Russian jails have freed 11 of the 30 people arrested following a Greenpeace ship protest in Arctic waters two months ago, but the charges against them still stand.
Bail has been granted this week to 26 of the people, including two New Zealanders, on the Greenpeace ship, and the bail hearings were to continue overnight. The rulings by judges in St Petersburg could moderate the strong international criticism of Russia over the case.
Brazilian activist Ana Paula Alminhana Maciel, who was released on Thursday, was the first to walk free. Her lawyer, Sergei Golubok, said Maciel could move about St Petersburg and was given back her passport but she "is not going to leave Russia before the situation is cleared up".
Ten others were freed yesterday, including David Haussman from New Zealand, Russians Andrei Allakhverdov, Yekaterina Zaspa and Denis Sinyakov, as well as Camila Speziale from Argentina, Tomasz Dziemianczuk from Poland, Anne Mie Jensen from Denmark, Sini Saarela from Finland, Cristian D'Alessandro from Italy, and Francesco Pisanu from France.
It's not known when New Zealander Jonathan Beauchamp's case will be heard.
Russia's Federal Migration Service said that those granted bail can't leave Russia until the criminal probe against them is over.
But the state ITAR-Tass news agency quoted a well-connected Russian lawyer, Genri Reznik, as saying that the law doesn't ban them from leaving Russia pending their trial. He added that charges against them will likely be dropped under an upcoming amnesty marking the 20th anniversary of Russia's constitution.
Greenpeace will "continue to keep up public pressure to get them released", its leader Kumi Naidoo said in Warsaw, where Greenpeace was an observer at UN climate talks.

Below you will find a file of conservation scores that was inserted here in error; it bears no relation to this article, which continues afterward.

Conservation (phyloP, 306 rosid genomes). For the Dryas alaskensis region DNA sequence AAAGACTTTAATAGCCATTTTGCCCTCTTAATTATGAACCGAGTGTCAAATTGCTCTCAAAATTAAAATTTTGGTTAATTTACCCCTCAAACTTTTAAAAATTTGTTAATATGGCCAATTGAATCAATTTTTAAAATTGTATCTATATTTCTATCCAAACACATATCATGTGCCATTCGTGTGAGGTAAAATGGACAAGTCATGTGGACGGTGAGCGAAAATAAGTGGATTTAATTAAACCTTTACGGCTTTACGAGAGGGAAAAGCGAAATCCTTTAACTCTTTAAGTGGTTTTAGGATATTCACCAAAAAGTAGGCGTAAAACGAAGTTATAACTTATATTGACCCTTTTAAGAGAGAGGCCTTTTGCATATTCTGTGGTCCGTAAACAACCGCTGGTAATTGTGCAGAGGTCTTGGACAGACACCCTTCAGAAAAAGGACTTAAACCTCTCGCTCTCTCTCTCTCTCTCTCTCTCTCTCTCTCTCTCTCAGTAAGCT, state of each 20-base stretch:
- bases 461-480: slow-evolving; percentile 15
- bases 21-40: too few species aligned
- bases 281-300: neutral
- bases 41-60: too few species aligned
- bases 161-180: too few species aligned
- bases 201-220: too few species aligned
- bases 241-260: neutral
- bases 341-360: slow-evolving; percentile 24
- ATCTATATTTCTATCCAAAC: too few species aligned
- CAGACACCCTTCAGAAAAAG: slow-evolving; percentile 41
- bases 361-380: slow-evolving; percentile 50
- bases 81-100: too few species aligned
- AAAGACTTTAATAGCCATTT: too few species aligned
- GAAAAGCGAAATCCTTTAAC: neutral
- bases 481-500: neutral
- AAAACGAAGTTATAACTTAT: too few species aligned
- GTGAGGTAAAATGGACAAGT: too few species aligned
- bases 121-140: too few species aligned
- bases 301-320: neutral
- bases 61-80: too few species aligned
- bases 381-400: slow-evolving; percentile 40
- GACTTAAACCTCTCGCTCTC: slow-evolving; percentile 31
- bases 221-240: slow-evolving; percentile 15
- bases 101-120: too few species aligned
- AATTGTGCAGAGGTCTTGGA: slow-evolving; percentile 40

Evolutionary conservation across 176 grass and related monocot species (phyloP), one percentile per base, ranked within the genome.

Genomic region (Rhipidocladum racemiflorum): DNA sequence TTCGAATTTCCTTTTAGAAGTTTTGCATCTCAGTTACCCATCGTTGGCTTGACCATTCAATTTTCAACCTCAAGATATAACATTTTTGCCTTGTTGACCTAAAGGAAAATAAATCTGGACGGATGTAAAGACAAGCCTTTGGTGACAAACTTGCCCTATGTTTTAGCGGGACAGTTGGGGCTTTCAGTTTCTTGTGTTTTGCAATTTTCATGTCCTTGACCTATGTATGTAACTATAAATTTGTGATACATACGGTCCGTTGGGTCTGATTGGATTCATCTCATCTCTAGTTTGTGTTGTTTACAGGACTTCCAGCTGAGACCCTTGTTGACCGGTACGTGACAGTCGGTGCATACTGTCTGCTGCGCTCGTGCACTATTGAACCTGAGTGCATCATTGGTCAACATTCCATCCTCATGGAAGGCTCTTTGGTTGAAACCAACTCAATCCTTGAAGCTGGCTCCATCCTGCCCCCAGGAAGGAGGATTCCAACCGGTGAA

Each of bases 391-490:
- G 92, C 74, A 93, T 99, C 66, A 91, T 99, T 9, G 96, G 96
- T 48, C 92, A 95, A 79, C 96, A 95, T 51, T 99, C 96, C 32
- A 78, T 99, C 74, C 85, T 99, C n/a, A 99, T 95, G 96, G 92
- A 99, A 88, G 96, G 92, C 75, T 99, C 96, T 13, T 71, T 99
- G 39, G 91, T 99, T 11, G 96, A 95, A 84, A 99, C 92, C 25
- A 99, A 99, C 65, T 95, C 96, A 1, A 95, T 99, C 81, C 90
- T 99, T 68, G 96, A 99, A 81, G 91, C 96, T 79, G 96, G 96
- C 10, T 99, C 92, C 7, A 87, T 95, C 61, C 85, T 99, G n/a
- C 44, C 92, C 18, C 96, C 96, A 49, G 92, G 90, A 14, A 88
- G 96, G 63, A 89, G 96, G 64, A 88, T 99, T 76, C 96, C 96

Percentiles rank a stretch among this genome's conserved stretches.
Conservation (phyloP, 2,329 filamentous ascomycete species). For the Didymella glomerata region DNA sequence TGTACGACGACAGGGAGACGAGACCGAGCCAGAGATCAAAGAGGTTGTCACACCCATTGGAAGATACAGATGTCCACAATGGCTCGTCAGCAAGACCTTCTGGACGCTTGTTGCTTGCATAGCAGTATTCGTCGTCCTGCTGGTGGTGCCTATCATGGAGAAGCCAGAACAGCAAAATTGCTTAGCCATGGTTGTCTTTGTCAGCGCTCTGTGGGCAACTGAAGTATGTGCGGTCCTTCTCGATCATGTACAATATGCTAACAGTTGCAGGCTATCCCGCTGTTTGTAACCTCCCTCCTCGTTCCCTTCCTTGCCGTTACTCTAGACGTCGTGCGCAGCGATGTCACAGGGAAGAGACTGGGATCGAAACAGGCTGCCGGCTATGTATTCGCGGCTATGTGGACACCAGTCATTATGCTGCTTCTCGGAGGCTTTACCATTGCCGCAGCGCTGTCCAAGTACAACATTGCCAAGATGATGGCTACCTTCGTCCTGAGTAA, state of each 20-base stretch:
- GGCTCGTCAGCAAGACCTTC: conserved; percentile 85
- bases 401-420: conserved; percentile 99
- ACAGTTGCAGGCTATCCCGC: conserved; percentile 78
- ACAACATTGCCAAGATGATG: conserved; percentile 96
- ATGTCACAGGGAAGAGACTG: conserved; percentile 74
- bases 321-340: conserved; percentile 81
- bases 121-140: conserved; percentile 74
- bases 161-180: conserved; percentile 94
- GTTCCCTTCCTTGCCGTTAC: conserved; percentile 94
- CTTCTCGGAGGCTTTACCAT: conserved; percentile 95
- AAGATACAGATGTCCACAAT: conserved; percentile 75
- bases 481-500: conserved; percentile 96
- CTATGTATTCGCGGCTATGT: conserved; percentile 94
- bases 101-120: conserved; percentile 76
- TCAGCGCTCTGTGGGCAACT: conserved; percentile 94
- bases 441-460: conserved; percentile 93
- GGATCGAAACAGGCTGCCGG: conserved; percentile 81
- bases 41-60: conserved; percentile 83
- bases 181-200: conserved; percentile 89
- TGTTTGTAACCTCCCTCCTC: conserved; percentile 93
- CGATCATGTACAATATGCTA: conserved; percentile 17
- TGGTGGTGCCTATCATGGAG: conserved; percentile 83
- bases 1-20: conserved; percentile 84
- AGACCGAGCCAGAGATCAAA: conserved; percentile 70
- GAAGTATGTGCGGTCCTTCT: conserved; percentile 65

"They have been through a very, very tough time. The prison experience has been extremely challenging for them to endure," Naidoo said.
All of those detained were initially charged with piracy, but investigators later changed the charge to hooliganism, which carries a potential sentence of seven years. Bail has been set at 2 million rubles ($61,500).
"Our case is not closed yet," said Allakhverdov. "We will fight for the case to be closed and for us to be found not guilty."
Greenpeace lawyers said an appeal will be filed to release Australian Colin Russell, who was denied bail on Monday. Sinyakov said that he believed that a decision to grant bail to the Greenpeace team came from the top, and Russell was denied bail simply because his case was first and the judge hadn't got the signal in time.
The 30 were arrested in September after the Greenpeace ship, the Arctic Sunrise, entered Arctic waters.
Some of the activists tried to scale an offshore drilling platform owned by the state natural gas giant Gazprom. Greenpeace contends Arctic drilling poses potentially catastrophic environmental dangers, while Russia bristles at any criticism of its oil and gas industry, which is the backbone of the country's economy.
"It became a story of our imprisonment, which is a pity, because the main aim of all this was not any violence or was not confronting anything but to protest oil drilling," Allakhverdov said.
President Vladimir Putin said yesterday that although Greenpeace activists were pursuing noble goals, they were wrong in trying to scale the platform because they jeopardised its safety.
"Not all means are good for achieving even noble goals," he said.